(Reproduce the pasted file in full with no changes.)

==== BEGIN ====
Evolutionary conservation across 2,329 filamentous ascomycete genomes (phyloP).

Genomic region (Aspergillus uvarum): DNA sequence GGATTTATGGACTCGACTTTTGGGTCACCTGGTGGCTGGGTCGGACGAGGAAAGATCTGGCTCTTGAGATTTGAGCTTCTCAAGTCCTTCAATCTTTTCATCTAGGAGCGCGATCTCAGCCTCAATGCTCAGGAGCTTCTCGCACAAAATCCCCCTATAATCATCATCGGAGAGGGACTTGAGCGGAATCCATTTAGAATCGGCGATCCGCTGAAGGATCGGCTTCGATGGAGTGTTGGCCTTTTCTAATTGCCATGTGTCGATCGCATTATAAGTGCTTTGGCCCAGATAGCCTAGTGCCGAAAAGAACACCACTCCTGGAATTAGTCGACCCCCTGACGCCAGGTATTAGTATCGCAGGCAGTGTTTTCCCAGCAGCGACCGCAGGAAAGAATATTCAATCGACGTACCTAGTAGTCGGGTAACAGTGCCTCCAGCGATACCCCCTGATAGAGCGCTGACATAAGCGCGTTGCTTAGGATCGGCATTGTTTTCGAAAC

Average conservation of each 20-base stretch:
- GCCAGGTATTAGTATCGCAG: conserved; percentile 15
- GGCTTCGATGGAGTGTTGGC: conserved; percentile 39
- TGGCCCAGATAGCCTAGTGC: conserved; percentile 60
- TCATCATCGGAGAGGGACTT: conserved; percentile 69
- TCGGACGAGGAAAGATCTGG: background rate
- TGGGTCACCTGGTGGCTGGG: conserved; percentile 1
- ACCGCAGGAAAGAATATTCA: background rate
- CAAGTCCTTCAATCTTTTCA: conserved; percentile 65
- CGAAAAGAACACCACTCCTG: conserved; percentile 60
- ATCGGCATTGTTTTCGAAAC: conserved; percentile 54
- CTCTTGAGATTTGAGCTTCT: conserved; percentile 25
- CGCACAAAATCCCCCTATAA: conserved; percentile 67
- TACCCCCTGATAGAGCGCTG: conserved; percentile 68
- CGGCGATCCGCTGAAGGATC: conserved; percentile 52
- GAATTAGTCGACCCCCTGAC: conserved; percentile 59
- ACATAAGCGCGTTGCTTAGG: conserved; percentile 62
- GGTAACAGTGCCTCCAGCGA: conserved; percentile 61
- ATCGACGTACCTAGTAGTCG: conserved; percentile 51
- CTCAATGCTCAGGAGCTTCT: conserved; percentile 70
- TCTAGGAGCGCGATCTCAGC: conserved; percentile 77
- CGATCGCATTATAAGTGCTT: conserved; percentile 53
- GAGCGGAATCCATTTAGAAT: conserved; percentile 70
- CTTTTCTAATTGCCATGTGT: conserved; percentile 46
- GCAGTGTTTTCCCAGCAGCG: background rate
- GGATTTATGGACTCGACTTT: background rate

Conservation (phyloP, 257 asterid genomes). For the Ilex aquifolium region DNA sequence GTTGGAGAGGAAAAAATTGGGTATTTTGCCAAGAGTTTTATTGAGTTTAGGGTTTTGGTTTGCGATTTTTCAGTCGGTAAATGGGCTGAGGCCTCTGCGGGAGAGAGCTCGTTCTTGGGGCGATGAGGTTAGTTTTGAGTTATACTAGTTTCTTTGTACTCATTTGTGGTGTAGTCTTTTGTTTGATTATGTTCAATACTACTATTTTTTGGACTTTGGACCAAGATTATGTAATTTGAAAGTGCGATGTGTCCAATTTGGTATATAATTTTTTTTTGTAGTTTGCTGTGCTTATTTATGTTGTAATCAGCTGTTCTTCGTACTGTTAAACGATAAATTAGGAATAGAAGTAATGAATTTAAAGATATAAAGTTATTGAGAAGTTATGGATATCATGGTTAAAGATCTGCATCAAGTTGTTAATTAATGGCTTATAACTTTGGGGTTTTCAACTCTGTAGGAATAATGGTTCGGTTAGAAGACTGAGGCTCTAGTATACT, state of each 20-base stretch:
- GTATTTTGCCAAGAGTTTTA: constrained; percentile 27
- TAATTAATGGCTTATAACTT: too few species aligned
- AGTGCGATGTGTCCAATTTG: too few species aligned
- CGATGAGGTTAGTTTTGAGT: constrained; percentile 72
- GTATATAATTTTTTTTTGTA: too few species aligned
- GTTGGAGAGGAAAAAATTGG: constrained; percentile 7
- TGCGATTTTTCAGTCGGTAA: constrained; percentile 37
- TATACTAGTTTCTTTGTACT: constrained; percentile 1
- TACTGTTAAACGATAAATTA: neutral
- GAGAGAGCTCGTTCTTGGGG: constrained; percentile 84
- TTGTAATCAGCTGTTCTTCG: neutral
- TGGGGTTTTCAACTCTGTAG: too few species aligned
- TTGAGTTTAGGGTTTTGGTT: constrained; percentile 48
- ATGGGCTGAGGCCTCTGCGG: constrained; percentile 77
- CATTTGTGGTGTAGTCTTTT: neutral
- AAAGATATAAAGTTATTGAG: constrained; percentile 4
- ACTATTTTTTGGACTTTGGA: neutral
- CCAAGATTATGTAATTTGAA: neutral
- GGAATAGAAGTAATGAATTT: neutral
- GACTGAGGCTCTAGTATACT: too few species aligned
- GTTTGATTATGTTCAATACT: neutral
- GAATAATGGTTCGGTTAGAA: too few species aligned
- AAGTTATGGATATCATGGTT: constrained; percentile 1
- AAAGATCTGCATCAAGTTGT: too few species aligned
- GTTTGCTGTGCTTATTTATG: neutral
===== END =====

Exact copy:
Evolutionary conservation across 2,329 filamentous ascomycete genomes (phyloP).

Genomic region (Aspergillus uvarum): DNA sequence GGATTTATGGACTCGACTTTTGGGTCACCTGGTGGCTGGGTCGGACGAGGAAAGATCTGGCTCTTGAGATTTGAGCTTCTCAAGTCCTTCAATCTTTTCATCTAGGAGCGCGATCTCAGCCTCAATGCTCAGGAGCTTCTCGCACAAAATCCCCCTATAATCATCATCGGAGAGGGACTTGAGCGGAATCCATTTAGAATCGGCGATCCGCTGAAGGATCGGCTTCGATGGAGTGTTGGCCTTTTCTAATTGCCATGTGTCGATCGCATTATAAGTGCTTTGGCCCAGATAGCCTAGTGCCGAAAAGAACACCACTCCTGGAATTAGTCGACCCCCTGACGCCAGGTATTAGTATCGCAGGCAGTGTTTTCCCAGCAGCGACCGCAGGAAAGAATATTCAATCGACGTACCTAGTAGTCGGGTAACAGTGCCTCCAGCGATACCCCCTGATAGAGCGCTGACATAAGCGCGTTGCTTAGGATCGGCATTGTTTTCGAAAC

Average conservation of each 20-base stretch:
- GCCAGGTATTAGTATCGCAG: conserved; percentile 15
- GGCTTCGATGGAGTGTTGGC: conserved; percentile 39
- TGGCCCAGATAGCCTAGTGC: conserved; percentile 60
- TCATCATCGGAGAGGGACTT: conserved; percentile 69
- TCGGACGAGGAAAGATCTGG: background rate
- TGGGTCACCTGGTGGCTGGG: conserved; percentile 1
- ACCGCAGGAAAGAATATTCA: background rate
- CAAGTCCTTCAATCTTTTCA: conserved; percentile 65
- CGAAAAGAACACCACTCCTG: conserved; percentile 60
- ATCGGCATTGTTTTCGAAAC: conserved; percentile 54
- CTCTTGAGATTTGAGCTTCT: conserved; percentile 25
- CGCACAAAATCCCCCTATAA: conserved; percentile 67
- TACCCCCTGATAGAGCGCTG: conserved; percentile 68
- CGGCGATCCGCTGAAGGATC: conserved; percentile 52
- GAATTAGTCGACCCCCTGAC: conserved; percentile 59
- ACATAAGCGCGTTGCTTAGG: conserved; percentile 62
- GGTAACAGTGCCTCCAGCGA: conserved; percentile 61
- ATCGACGTACCTAGTAGTCG: conserved; percentile 51
- CTCAATGCTCAGGAGCTTCT: conserved; percentile 70
- TCTAGGAGCGCGATCTCAGC: conserved; percentile 77
- CGATCGCATTATAAGTGCTT: conserved; percentile 53
- GAGCGGAATCCATTTAGAAT: conserved; percentile 70
- CTTTTCTAATTGCCATGTGT: conserved; percentile 46
- GCAGTGTTTTCCCAGCAGCG: background rate
- GGATTTATGGACTCGACTTT: background rate

Conservation (phyloP, 257 asterid genomes). For the Ilex aquifolium region DNA sequence GTTGGAGAGGAAAAAATTGGGTATTTTGCCAAGAGTTTTATTGAGTTTAGGGTTTTGGTTTGCGATTTTTCAGTCGGTAAATGGGCTGAGGCCTCTGCGGGAGAGAGCTCGTTCTTGGGGCGATGAGGTTAGTTTTGAGTTATACTAGTTTCTTTGTACTCATTTGTGGTGTAGTCTTTTGTTTGATTATGTTCAATACTACTATTTTTTGGACTTTGGACCAAGATTATGTAATTTGAAAGTGCGATGTGTCCAATTTGGTATATAATTTTTTTTTGTAGTTTGCTGTGCTTATTTATGTTGTAATCAGCTGTTCTTCGTACTGTTAAACGATAAATTAGGAATAGAAGTAATGAATTTAAAGATATAAAGTTATTGAGAAGTTATGGATATCATGGTTAAAGATCTGCATCAAGTTGTTAATTAATGGCTTATAACTTTGGGGTTTTCAACTCTGTAGGAATAATGGTTCGGTTAGAAGACTGAGGCTCTAGTATACT, state of each 20-base stretch:
- GTATTTTGCCAAGAGTTTTA: constrained; percentile 27
- TAATTAATGGCTTATAACTT: too few species aligned
- AGTGCGATGTGTCCAATTTG: too few species aligned
- CGATGAGGTTAGTTTTGAGT: constrained; percentile 72
- GTATATAATTTTTTTTTGTA: too few species aligned
- GTTGGAGAGGAAAAAATTGG: constrained; percentile 7
- TGCGATTTTTCAGTCGGTAA: constrained; percentile 37
- TATACTAGTTTCTTTGTACT: constrained; percentile 1
- TACTGTTAAACGATAAATTA: neutral
- GAGAGAGCTCGTTCTTGGGG: constrained; percentile 84
- TTGTAATCAGCTGTTCTTCG: neutral
- TGGGGTTTTCAACTCTGTAG: too few species aligned
- TTGAGTTTAGGGTTTTGGTT: constrained; percentile 48
- ATGGGCTGAGGCCTCTGCGG: constrained; percentile 77
- CATTTGTGGTGTAGTCTTTT: neutral
- AAAGATATAAAGTTATTGAG: constrained; percentile 4
- ACTATTTTTTGGACTTTGGA: neutral
- CCAAGATTATGTAATTTGAA: neutral
- GGAATAGAAGTAATGAATTT: neutral
- GACTGAGGCTCTAGTATACT: too few species aligned
- GTTTGATTATGTTCAATACT: neutral
- GAATAATGGTTCGGTTAGAA: too few species aligned
- AAGTTATGGATATCATGGTT: constrained; percentile 1
- AAAGATCTGCATCAAGTTGT: too few species aligned
- GTTTGCTGTGCTTATTTATG: neutral